Internet Surveillance and Boomerang Routing: A Call for Canadian Network Sovereignty

William Waites wwaites at
Tue Sep 10 17:51:21 UTC 2013

On Tue, 10 Sep 2013 10:27:15 -0700, Bill Woodcock <woody at> said:

    > or to make an ISP class license requirement that every service
    > provider network deliver traffic that has source and destination
    > addresses within a region, without passing the traffic across
    > the border of the region.  That's a technology-neutral way of
    > saying that if you have a customer in a region, and someone else
    > has a customer in the same region, you and they had better
    > figure out a way of delivering that traffic through peering or
    > local transit.

That's historically the way it was in Canada, although it was original
phrased in terms of the telegraph and persisted up until the
beginnings of the commercial Internet when the rule was
abolished. It's also the reason why, for example, the old
trans-atlantic cables went from the UK to Nova Scotia before New York
even though the bulk of the traffic was UK-US. Theoretically, traffic
within the empire was not supposed to cross a third border. I believe
the rationale behind this was to prevent eavesdropping.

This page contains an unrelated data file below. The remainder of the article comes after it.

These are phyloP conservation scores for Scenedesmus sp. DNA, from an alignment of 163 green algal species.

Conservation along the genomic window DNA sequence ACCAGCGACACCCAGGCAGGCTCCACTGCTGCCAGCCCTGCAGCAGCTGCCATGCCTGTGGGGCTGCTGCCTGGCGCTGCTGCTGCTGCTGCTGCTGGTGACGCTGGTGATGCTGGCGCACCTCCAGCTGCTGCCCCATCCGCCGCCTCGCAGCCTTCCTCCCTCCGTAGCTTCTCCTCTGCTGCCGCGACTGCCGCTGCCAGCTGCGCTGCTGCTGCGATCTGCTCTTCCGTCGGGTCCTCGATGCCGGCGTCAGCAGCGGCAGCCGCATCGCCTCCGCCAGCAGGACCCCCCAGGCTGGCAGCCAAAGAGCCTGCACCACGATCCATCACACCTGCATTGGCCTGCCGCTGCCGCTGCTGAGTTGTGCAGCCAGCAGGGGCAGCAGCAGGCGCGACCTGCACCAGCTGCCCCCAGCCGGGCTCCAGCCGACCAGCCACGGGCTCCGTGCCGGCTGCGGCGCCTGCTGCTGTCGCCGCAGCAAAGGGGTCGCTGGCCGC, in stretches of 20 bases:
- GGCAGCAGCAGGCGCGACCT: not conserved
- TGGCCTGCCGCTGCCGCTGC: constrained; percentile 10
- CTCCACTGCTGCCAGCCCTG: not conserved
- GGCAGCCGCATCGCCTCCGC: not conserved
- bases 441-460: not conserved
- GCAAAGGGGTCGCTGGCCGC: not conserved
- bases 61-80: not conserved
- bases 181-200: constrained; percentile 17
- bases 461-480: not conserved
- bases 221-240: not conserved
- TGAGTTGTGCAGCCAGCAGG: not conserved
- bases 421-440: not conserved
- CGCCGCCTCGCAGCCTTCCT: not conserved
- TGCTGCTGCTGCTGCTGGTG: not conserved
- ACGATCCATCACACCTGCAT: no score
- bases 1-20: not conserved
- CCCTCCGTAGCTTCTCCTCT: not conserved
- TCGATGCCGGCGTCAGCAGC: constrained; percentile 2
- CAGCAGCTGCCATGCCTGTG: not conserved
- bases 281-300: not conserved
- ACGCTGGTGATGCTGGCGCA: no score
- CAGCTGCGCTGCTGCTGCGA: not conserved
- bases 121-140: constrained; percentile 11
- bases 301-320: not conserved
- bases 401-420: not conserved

I have a pet theory that this rule was one of the main reasons that
Canada has such a well developed telecommunications industry -- it was
forced by law to develop it indiginously rather than just dumping
telephone calls across the border into the 'states, which probably
would have made more economic sense. When the rule was abolished in
the early 1990s it wasn't clear if it should or should not apply to
Internet traffic but leaving the answer entirely to market forces
may have stunted the development of East-West capacity within Canada.

Is this a good or a bad thing? I can remember back when there was a
project in the 'states called Carnivore, and we had some American
police -- I believe they were FBI -- come up and ask us politely if
we'd like to put some of their machines on our network. Everybody
pretty much uniformly said no. Shortly thereafter an American carrier
showed up selling gigabit ethernet circuits to NYC for well below what
was the going rate at the time and effectively pulled a lot of traffic
that would otherwise have remained in country across the border. I've
been outside of North America for a while now so I don't know first
hand, but from the commentary on this list that trends appears to have

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